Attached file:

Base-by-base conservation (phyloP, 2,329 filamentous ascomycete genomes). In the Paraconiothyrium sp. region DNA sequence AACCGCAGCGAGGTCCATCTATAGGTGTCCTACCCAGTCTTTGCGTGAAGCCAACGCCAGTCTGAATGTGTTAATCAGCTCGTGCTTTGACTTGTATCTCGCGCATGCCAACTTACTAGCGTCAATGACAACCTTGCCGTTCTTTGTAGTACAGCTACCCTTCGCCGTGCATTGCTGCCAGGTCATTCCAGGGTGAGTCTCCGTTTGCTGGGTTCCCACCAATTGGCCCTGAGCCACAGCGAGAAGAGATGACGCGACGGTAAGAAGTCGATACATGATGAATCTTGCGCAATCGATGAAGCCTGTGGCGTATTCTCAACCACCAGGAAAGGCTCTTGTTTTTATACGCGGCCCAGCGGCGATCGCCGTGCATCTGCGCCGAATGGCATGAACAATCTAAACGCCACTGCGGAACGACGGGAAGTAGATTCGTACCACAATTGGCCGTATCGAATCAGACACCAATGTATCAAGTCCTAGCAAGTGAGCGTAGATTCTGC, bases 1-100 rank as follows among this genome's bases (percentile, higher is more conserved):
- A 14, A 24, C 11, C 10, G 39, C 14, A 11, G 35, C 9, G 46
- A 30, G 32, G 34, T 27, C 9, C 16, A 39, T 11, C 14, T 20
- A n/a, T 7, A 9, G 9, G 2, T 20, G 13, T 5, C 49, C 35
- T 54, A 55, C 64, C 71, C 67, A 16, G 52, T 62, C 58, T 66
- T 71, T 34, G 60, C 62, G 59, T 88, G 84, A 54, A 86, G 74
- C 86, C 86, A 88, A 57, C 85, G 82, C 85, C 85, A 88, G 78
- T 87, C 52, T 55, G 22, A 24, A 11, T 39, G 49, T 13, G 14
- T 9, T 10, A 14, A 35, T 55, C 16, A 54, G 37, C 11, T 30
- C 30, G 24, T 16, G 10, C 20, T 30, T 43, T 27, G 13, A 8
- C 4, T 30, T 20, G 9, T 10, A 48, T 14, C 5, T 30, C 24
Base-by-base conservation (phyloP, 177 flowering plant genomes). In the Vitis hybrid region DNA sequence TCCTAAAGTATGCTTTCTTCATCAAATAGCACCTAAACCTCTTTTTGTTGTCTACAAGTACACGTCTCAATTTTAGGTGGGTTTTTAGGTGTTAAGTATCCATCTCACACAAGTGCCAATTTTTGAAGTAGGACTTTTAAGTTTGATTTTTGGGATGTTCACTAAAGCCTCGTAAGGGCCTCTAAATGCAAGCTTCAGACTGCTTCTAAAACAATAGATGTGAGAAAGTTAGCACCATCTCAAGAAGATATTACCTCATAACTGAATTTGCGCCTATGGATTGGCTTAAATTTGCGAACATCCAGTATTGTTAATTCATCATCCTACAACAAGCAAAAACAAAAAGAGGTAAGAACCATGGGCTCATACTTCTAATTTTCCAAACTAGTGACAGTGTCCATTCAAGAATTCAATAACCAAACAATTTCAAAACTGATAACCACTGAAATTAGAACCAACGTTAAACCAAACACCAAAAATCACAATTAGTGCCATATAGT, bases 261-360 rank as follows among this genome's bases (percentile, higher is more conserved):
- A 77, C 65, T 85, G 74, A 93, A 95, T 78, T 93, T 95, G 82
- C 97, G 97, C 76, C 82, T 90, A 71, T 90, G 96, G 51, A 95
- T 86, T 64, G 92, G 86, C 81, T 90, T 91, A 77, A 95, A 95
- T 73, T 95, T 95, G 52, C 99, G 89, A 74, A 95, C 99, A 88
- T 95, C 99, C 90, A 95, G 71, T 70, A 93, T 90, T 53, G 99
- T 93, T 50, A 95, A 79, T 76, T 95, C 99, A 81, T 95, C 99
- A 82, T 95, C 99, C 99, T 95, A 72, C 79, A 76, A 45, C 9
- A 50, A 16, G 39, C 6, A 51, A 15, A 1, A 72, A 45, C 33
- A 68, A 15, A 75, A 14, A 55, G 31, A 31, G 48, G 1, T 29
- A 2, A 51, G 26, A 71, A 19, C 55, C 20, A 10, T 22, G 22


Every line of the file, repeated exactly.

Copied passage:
Base-by-base conservation (phyloP, 2,329 filamentous ascomycete genomes). In the Paraconiothyrium sp. region DNA sequence AACCGCAGCGAGGTCCATCTATAGGTGTCCTACCCAGTCTTTGCGTGAAGCCAACGCCAGTCTGAATGTGTTAATCAGCTCGTGCTTTGACTTGTATCTCGCGCATGCCAACTTACTAGCGTCAATGACAACCTTGCCGTTCTTTGTAGTACAGCTACCCTTCGCCGTGCATTGCTGCCAGGTCATTCCAGGGTGAGTCTCCGTTTGCTGGGTTCCCACCAATTGGCCCTGAGCCACAGCGAGAAGAGATGACGCGACGGTAAGAAGTCGATACATGATGAATCTTGCGCAATCGATGAAGCCTGTGGCGTATTCTCAACCACCAGGAAAGGCTCTTGTTTTTATACGCGGCCCAGCGGCGATCGCCGTGCATCTGCGCCGAATGGCATGAACAATCTAAACGCCACTGCGGAACGACGGGAAGTAGATTCGTACCACAATTGGCCGTATCGAATCAGACACCAATGTATCAAGTCCTAGCAAGTGAGCGTAGATTCTGC, bases 1-100 rank as follows among this genome's bases (percentile, higher is more conserved):
- A 14, A 24, C 11, C 10, G 39, C 14, A 11, G 35, C 9, G 46
- A 30, G 32, G 34, T 27, C 9, C 16, A 39, T 11, C 14, T 20
- A n/a, T 7, A 9, G 9, G 2, T 20, G 13, T 5, C 49, C 35
- T 54, A 55, C 64, C 71, C 67, A 16, G 52, T 62, C 58, T 66
- T 71, T 34, G 60, C 62, G 59, T 88, G 84, A 54, A 86, G 74
- C 86, C 86, A 88, A 57, C 85, G 82, C 85, C 85, A 88, G 78
- T 87, C 52, T 55, G 22, A 24, A 11, T 39, G 49, T 13, G 14
- T 9, T 10, A 14, A 35, T 55, C 16, A 54, G 37, C 11, T 30
- C 30, G 24, T 16, G 10, C 20, T 30, T 43, T 27, G 13, A 8
- C 4, T 30, T 20, G 9, T 10, A 48, T 14, C 5, T 30, C 24
Base-by-base conservation (phyloP, 177 flowering plant genomes). In the Vitis hybrid region DNA sequence TCCTAAAGTATGCTTTCTTCATCAAATAGCACCTAAACCTCTTTTTGTTGTCTACAAGTACACGTCTCAATTTTAGGTGGGTTTTTAGGTGTTAAGTATCCATCTCACACAAGTGCCAATTTTTGAAGTAGGACTTTTAAGTTTGATTTTTGGGATGTTCACTAAAGCCTCGTAAGGGCCTCTAAATGCAAGCTTCAGACTGCTTCTAAAACAATAGATGTGAGAAAGTTAGCACCATCTCAAGAAGATATTACCTCATAACTGAATTTGCGCCTATGGATTGGCTTAAATTTGCGAACATCCAGTATTGTTAATTCATCATCCTACAACAAGCAAAAACAAAAAGAGGTAAGAACCATGGGCTCATACTTCTAATTTTCCAAACTAGTGACAGTGTCCATTCAAGAATTCAATAACCAAACAATTTCAAAACTGATAACCACTGAAATTAGAACCAACGTTAAACCAAACACCAAAAATCACAATTAGTGCCATATAGT, bases 261-360 rank as follows among this genome's bases (percentile, higher is more conserved):
- A 77, C 65, T 85, G 74, A 93, A 95, T 78, T 93, T 95, G 82
- C 97, G 97, C 76, C 82, T 90, A 71, T 90, G 96, G 51, A 95
- T 86, T 64, G 92, G 86, C 81, T 90, T 91, A 77, A 95, A 95
- T 73, T 95, T 95, G 52, C 99, G 89, A 74, A 95, C 99, A 88
- T 95, C 99, C 90, A 95, G 71, T 70, A 93, T 90, T 53, G 99
- T 93, T 50, A 95, A 79, T 76, T 95, C 99, A 81, T 95, C 99
- A 82, T 95, C 99, C 99, T 95, A 72, C 79, A 76, A 45, C 9
- A 50, A 16, G 39, C 6, A 51, A 15, A 1, A 72, A 45, C 33
- A 68, A 15, A 75, A 14, A 55, G 31, A 31, G 48, G 1, T 29
- A 2, A 51, G 26, A 71, A 19, C 55, C 20, A 10, T 22, G 22